I absolutely love this time of the year. It’s light in the mornings going to work, the days begin to stretch longer and we get glimpses of sunlight to cheer us on through the grey and rainy days.

It’s also exam season for my violin and piano students and although it’s full of nerves and frantic last minute practicing, it’s the time when they get to see all their hard work pay off and their pieces come together.

So, in the midst of all the exam madness, here are my top tips for exam preparation and controlling those dreaded nerves!

  1. Perform for family and friends

Last May I completed a 45 minute piano recital as part of my Masters degree in music and although I loved the months of preparation that went into it, I dreaded the day for most of the year. I normally get extremely nervous performing, in fact I’ve had some pretty woeful performances in the past all as a result of my nerves, so I knew I had to get a hold on them or risk feeling humiliated and like I’d completely let myself down on the day.

I started small, forcing myself to play to my Mum or a friend or my husband in the house. Anytime someone stopped by for a coffee I made them sit and listen to a piece. Then I organised two larger recitals in front of my close family and friends. Closer to the day I asked a few of my course supervisors to come and critique the performance.

Playing in front of an audience is very very different to practicing in private and the more time we spend playing for an audience the more comfortable we get with their presence. Initially it can be very distracting but I found after a couple the first run through of all my pieces I didn’t even notice them anymore. Build your confidence in a safe and supportive environment and learn to be comfortable with a listening audience.

  1. Breathe

As ridiculous as this sounds breathing was one of the most important things that I did coming up to and during my actual recital. A common symptom of nerves is the quickening of our breathing, which speeds up our heart rate. The best way to calm down is to get our breathing under control forcing our heart rate back down to normal. Practice breathing in through your nose slowly and breathing out through the mouth. Focus and count your breaths until you feel calm and in control again. This helped me so much before I began to play and throughout my pieces. I had a few hairy moments in one of my pieees last May and to help me regain my control and composure I took a few big deep breathes. It really works!!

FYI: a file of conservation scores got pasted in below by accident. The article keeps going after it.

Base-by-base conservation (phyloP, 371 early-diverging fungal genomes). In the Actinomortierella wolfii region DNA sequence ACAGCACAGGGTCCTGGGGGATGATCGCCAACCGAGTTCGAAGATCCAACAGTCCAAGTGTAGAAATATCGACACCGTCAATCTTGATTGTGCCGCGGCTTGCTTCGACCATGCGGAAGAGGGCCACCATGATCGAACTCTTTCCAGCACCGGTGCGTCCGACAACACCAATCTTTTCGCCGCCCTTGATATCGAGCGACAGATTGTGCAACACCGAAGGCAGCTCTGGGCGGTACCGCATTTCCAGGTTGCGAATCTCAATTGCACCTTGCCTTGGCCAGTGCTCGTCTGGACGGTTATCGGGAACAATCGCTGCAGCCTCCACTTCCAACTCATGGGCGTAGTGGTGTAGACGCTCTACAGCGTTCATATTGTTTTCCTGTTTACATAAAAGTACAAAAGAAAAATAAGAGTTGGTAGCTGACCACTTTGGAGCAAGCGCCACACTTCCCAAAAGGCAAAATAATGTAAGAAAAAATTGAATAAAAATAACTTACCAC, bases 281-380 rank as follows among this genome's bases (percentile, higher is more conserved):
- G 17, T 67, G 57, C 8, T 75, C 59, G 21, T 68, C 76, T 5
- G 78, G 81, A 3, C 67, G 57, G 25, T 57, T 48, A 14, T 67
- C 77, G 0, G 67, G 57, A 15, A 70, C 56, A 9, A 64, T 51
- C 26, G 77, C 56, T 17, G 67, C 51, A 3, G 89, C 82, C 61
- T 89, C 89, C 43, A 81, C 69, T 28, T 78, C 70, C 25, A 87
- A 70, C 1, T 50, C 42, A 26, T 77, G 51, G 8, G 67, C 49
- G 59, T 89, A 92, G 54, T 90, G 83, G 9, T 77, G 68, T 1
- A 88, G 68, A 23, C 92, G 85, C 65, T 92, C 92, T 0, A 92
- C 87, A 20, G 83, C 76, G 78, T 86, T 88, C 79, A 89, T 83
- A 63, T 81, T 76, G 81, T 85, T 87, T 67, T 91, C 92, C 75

1. Focus and don’t be distracted by mistakes

We all make mistakes!! Everyone! Its just a normal part of performing live and to be honest nobody really minds hearing the odd slip in a recital – especially not if the overall piece is played with passion and musicality. I’ve repeated this little snippet of advice to ALL of my exam students – treat it (the mistake) like an ex-boyfriend and move on!! Our job as a performer is to grab the attention of our audience and to move them as we express and communicate the music. Yes, we aim to achieve technical precision too but missing a note will not ruin a performance if we are engaging and expressive.

Do not let mistakes distract you from the rest of your performance. So often we continue to think about them after they’ve happened, we lose our concentration and the rest of the piece begins to tumble. If a mistake happens let it go, breathe and regain your control for the remainder of the piece. Odds are… nobody will have noticed anyway!!

Finally, smile and enjoy yourself! You have worked incredibly hard to get to this point and you deserve the listening ear of the examiner or each audience member. They will be proud of you, and you should be proud of yourself!

All the best to all those sitting performance exams over the next few weeks!!

Lauren x